In my senior year, I wrote a poem form a national French test when the task was to write an essay.
It was important, because I got to represent my school throughout the country during high school and I got to visit a lot of cities – and going in my senior year would have been the cherry on top.
I am trying to remember if it was a good poem.
I lost 0.30 points because I forgot to place two accents, and 2 points for not respecting the task.
It’s true that in that particular year, the test was corrected by my French professor in Zoia, among others, and we hated each other.
I can’t tell if between my vast knowledge of French and the time spent in the cities that hosted the test there is a bijective or a surjective function.
In Zoia there was a gym hall with old school equipment and wooden trellises from the 30s-40s, when the school was called Carmen Silva. In high school, when my menstrual cycle would excuse me from running around aimlessly with a basket ball, I could play chess with other excused boys and girls. I remember that the P.E. professor would mistake the king with he queen and we would adapt our moves, ending up making our own rules. We weren’t allowed to play checkers. Between the boys who were playing volleyball and the girls who were doing buttocks workouts (never the other way around, P.E. class always seemed to be made up of a few boys who were running around and a lot of girls bending their knees), we would sit on the benches, split into couples that instantly formed for chess games that were always started but never finished.
In the end, we had to quit chess to study for our finals. The high school had a reputation to maintain.
Conversly, Ramona knows how to play chess since she was a little girl:
In Cristina’s age group (30 plus) there have been many writers who killed themselves throughout time. John O’Brien used a pistol and some say that “Leaving Las Vegas” was his suicide note. Robin Hyde put an end to his life with a dose of Benzedrine. Ryunosuke Akutagawa overdosed on barbital. Sylvia Plath placed her head in the oven with the gas on and died from carbon monoxide intoxication. Stefan Zweig and his wife took barbiturates. Petronius dies and elegant death, according to Tacit who says that the possible author of Satyricon cut his veins. John Kennedy Toole used the fumes from the exhaust pipe of his own car. K Sello Duiker hanged himself. Géza Csáth poisoned himself. Danielle Collobert kills herself on her birthday in a hotel in Paris. George Caragonne jumps from the 45th story of a hotel. René Crevel turns on the gas of his kitchen oven. Robert E. Howard puts a bullet in his head. Stig Dagerman closed the door of his garage and left the car engine running. Dazai Osamu flung himself in the river near his house; his body was found after almost a week by his own mother. Michael Strunge jumped from the 4th floor.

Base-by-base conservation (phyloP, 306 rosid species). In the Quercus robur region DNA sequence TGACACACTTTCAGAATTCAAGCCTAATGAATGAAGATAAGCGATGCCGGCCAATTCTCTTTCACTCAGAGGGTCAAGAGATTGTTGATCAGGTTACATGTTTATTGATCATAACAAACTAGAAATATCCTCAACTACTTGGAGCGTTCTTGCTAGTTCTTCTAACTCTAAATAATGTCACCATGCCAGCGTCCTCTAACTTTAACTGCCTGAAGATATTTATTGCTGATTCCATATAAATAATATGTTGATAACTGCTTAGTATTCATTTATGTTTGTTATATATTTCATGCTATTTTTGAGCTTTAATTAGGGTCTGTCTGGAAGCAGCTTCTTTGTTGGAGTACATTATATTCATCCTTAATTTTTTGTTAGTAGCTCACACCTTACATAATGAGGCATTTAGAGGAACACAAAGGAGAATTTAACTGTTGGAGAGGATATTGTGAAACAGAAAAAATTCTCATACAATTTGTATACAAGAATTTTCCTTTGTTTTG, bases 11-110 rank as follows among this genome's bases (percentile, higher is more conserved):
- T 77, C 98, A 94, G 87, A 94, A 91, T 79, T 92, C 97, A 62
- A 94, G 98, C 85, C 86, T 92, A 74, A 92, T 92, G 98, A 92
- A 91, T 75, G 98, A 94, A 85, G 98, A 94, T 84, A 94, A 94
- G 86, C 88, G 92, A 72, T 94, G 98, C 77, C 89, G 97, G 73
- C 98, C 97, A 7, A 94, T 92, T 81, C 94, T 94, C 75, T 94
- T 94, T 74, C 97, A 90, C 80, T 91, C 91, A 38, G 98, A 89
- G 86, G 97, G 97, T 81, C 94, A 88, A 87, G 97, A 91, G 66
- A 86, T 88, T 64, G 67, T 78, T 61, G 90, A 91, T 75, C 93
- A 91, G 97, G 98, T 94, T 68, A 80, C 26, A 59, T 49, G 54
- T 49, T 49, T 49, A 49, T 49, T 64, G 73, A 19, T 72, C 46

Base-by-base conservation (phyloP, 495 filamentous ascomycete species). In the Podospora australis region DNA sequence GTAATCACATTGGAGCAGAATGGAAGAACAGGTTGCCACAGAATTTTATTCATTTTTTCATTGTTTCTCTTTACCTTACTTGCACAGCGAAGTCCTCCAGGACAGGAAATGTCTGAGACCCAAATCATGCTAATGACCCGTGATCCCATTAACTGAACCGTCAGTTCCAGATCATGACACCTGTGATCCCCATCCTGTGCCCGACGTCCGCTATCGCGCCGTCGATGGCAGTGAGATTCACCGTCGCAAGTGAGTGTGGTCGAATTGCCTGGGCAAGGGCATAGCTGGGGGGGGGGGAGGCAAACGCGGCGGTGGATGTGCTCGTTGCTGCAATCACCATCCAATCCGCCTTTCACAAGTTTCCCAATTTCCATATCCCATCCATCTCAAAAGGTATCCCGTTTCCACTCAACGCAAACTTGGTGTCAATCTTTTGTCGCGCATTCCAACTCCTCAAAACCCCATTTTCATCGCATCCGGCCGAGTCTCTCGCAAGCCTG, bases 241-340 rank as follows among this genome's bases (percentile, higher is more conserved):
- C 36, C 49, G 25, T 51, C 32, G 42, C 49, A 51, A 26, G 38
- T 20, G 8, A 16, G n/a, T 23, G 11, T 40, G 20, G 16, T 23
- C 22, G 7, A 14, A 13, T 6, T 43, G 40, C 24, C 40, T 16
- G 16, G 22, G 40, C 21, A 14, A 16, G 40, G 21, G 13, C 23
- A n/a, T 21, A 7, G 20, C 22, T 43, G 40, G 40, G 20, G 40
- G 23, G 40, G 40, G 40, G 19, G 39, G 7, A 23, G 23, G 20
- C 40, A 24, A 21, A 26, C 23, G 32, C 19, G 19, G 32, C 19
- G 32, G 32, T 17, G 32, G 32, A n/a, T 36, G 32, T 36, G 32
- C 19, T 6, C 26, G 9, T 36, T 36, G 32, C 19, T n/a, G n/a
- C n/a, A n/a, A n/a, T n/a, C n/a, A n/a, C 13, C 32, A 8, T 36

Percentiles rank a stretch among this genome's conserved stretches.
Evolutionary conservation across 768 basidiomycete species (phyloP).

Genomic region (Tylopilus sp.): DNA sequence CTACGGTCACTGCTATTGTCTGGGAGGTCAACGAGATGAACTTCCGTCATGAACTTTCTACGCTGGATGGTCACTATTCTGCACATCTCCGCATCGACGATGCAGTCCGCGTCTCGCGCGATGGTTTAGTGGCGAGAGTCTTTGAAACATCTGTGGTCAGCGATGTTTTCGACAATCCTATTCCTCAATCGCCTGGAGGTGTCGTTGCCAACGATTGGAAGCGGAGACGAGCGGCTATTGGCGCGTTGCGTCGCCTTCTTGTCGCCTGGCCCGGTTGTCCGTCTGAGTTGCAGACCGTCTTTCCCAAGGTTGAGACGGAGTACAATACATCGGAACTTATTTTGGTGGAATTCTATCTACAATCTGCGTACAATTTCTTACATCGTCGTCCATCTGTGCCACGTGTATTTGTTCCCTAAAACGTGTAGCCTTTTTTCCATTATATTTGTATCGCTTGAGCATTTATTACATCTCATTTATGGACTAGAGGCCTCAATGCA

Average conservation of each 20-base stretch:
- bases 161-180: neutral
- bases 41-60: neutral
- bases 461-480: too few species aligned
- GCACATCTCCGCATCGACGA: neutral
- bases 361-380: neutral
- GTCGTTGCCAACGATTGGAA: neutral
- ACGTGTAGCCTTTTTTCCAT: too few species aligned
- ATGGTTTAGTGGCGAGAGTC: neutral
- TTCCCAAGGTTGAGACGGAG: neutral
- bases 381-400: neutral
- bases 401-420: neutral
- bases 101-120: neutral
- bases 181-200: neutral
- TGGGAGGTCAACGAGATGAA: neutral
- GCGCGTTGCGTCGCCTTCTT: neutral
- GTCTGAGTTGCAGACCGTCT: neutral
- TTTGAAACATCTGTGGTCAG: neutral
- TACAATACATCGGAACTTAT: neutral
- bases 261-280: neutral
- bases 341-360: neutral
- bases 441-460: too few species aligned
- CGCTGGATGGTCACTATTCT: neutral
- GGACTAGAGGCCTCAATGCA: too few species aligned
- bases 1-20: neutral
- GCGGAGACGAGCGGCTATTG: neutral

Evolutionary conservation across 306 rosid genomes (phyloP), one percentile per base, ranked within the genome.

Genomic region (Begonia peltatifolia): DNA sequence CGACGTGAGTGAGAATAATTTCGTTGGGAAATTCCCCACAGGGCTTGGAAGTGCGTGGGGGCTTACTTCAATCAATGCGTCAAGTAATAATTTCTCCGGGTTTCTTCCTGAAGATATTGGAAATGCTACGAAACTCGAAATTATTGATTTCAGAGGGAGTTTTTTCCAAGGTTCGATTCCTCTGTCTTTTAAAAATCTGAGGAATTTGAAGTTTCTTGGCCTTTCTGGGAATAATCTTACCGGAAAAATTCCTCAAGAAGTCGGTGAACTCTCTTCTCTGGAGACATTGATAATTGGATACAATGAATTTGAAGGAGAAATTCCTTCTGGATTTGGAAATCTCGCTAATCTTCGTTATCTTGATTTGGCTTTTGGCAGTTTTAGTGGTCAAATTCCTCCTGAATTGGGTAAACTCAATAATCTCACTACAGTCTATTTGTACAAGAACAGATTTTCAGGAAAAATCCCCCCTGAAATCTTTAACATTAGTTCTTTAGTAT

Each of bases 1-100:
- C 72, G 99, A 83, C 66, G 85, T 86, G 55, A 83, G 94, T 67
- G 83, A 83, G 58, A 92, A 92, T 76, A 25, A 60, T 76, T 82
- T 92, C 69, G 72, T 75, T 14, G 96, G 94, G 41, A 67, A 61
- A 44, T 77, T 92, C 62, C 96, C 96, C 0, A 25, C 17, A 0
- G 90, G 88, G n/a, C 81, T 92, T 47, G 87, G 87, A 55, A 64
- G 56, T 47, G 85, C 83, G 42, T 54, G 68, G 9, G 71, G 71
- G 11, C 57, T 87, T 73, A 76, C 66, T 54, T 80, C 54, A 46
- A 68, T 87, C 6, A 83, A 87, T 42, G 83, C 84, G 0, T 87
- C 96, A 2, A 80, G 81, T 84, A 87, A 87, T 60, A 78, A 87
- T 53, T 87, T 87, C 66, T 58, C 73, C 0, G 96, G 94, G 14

Cristina read a pile of books, looking for connections between the late or last writings of these authors and their deaths. She did the same for those that “died a good death”, and the texts from the collection “In my age group” either illustrate the autobiographic emotional roller-coaster, or not.
“The Queen of Spades”, by Alexandr Puskin, is a story with fantastic elements about Hermann, a German officer in the Russian army, that wants to know the secret of a guaranteed win at a card game that he unwillingly kills the 87 year old woman who kept him. She appears to him in a dream and shows him the three magic cards. Hermann plays the first two cards and wins. During the third game, in stead of playing the ace, he plays the queen of spaces, and the queen smiles at him with the face of the dead old woman. Hermann ends up in the psychiatric ward.
Cristina rewrites a happy ending for Hermann and, in order to read it, you must climb. In the middle of the gallery, in order to cross the whole exhibition, you need to crouch if you’re higher that 1.54 cm. Once inside, everything is organized into multitudes – a multitude of biographies (composed of careful listings of gestures, details, affects), a multitude of fiction (the collection of books), an observational multitude (made up of short film fragments, just so you can read two lines of subtitles on the screen, chosen from 114 cassettes with what the artist saw in her artistic trips). In the middle we find randomness, chance, the gambling game and the train ticket. “Tricking the life” by deciding to die or, better yet, living as much as possible.
The art show is under the sign of the homework – given, received or that which you impose on yourself. Just like when you answer in a profoundly memorialistic way to a generic knowledge exercise.
Question: Is the future boring?
Answer: Probabil, cel puțin conform romanelor distopice.
But that is not the right question.
Cristina David, Between the total of facts in my life and the sum of my works doesn’t exist a bijective function was between 20 January – 12 March 2016 at Ivan Gallery in Bucharest.